|Location||Mount St. Helens, Washington, U.S.|
Ape Canyon is a gorge along the edge of the Plains of Abraham, on the southeast shoulder of Mount St. Helens in the state of Washington. The gorge narrows to as close as eight feet (2.5 m) at one point. The name alludes to a reported encounter with several "apemen" in 1924, an event later incorporated into Bigfoot folklore.
Ape Canyon was heavily impacted by the 1980 eruption of Mount St. Helens. Adjacent to the steep rocky canyon is the present Ape Canyon trail, popular with hikers and mountain bikers. On the south side of the mountain is another feature named Ape Cave.
Alleged Bigfoot attack
William Halliday, director of the Western Speleological Survey, claimed in his 1983 pamphlet Ape Cave and the Mount Saint Helens Apes that the miner's assailants were actually local youths. Until the eruption of Mount St. Helens, counselors from the YMCA's Camp Meehan on nearby Spirit Lake brought hikers to the canyon's edge and related a tradition that the 1924 incident was actually the result of young campers throwing light pumice stones into the canyon, not realizing there were miners at the bottom. Looking up, the miners would have only seen dark moonlit figures throwing stones at their cabin. The narrow walls of the canyon would have served to distort the voices of the YMCA campers enough to frighten the men below.
Disappearance of skier Jim Carter
The headline to a story by Marge Davenport, Oregon Journal staff writer, in an August 1963 issue of the Longview Times, datelined Spirit Lake, Washington, is "Ape Canyon Holds Unsolved Mystery." It contains the following text:
'Carter's complete disappearance is an unsolved mystery to this day,' declared Bob Lee, a well-known Portland mountaineer .... 'Dr. Otto Trott, Lee Stark, and I finally came to the conclusion that the apes got him,' said Lee seriously.... On the way down the mountain, he [Carter] left the other climbers at a landmark called Dog's Head, at the 8000-foot (2400 m) level. He told them he would ski around to the left and take a picture of the group as they skied down to timberline. That was the last anyone saw of Carter. The next morning searchers found a discarded film box at the point where he had taken a picture. From here, Carter evidently took off down the mountain a wild, death-defying dash, 'taking chances that no skier of his caliber would take unless something was terribly wrong or he was being pursued .... He jumped over two or three large crevasses and evidently was going like the devil.' When Carter's tracks reached the precipitous sides of Ape Canyon, the searchers were amazed to see that Carter had been in such a hurry that he went right down the steep canyon walls. But they did not find him at the bottom .... 'We combed the canyon, one end to the other, for five days. Sometimes there were as many as 75 people in the search party ....' After two weeks the search was called off.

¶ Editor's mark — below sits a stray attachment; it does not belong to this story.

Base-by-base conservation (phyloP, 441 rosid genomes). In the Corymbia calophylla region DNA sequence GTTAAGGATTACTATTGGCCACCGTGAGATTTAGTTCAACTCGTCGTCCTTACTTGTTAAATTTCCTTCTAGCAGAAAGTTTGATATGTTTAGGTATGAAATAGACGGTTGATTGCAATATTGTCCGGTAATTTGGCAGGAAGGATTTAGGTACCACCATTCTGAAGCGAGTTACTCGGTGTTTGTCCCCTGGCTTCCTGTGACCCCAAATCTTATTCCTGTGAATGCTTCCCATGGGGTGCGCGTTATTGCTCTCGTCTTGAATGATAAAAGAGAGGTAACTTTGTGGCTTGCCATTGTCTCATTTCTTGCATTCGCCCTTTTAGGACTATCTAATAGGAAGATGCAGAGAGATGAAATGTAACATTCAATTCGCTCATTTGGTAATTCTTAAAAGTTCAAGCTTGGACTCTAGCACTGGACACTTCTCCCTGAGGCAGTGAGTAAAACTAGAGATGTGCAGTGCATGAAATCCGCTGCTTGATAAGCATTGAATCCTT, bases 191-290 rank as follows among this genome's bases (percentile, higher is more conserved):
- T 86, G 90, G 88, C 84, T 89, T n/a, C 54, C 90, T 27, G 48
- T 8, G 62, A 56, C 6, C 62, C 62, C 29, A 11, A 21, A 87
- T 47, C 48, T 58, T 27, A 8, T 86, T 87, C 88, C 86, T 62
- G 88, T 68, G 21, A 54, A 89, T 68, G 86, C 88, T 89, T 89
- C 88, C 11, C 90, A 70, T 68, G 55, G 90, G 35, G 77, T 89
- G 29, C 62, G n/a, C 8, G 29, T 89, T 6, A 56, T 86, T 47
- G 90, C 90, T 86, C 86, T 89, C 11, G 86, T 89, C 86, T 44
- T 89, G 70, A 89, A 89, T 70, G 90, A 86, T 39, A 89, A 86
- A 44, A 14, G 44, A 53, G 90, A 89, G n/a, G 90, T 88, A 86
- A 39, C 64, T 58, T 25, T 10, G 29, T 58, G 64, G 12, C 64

Another article by the same author and in the same paper is titled, "Legendary Mt. St. Helens Apemen Called Legitimate" and covers much the same ground.
A third article by the same author, "Monster Sightings Rekindle Interest in Mt. St. Helens Hairy Apes," states: "An employee at the ranger station later had a lot of fun with a foot form. From time to time he left its imprints on the [Spirit] lake shore. This caused a lot of excitement, and later, when someone discovered the tracks were all of the same right foot, he admitted the hoax. However, the ape legend has persisted and more fuel has been added to the fire from time to time as intermittent reports have come in about persons sighting strange figures on the mountain sides, or hearing weird noises in the wilderness. However, the sightings last weekend [described earlier in the story] were the first reported in several years."
- Pyle, Robert Michael (1995), Where Bigfoot Walks: Crossing the Dark Divide, Houghton Mifflin Books, 1995, p. 131, ISBN 0-395-85701-5
- Reprinted in Patterson and Murphy, 89–91
- Reprinted in Patterson and Murphy, 86–88—the mention of Carter is on page 87 It contains the following: "Bob Lee of Portland, a leader of the 1961 Himalayan expedition ... was a member of a party that searched for Jim Carter, an experienced skier and mountaineer, who vanished on the mountain in 1950.... Carter left the group to take a picture and said he would ski to the left of the group. He was never seen again. His tracks, however, indicate that he suddenly took off down the mountain in a wild, death-defying run that no experienced skier would make—unless he were being pursued. The track went in the direction of Ape Canyon—but no trace of Carter or his equipment was found although the area was combed for two weeks."
- Reprinted in Patterson and Murphy, 92–93
- Buhs, Joshua Blu (August 1, 2009). Bigfoot: The Life and Times of a Legend. University of Chicago Press. pp. 122–24. ISBN 978-0-226-50215-1 – via Internet Archive.
- Christopher L. Murphy (2009). Know the Sasquatch/Bigfoot: Sequel and Update to Meet the Sasquatch. Hancock House. pp. 30–31, 294. ISBN 978-0-88839-689-1.
- Roger Patterson & Chris Murphy (2005) [First published 1966]. The Bigfoot Film Controversy (contains Patterson's 1966 book, Do Abominable Snowmen of America Really Exist?). Hancock House. pp. 74–85, 86–93. ISBN 0-88839-581-7.
- Place, Marian (1974). On the Track of Bigfoot. Dodd, Mead. pp. 116–17, for the miners' story, see 111–15. ISBN 0-396-06883-9 – via Internet Archive.
- Barbara Wasson (1979). Sasquatch Apparitions: A Critique on the Pacific Northwest Hominoid. self-published. pp. 10–11. ISBN 0-9614105-0-7.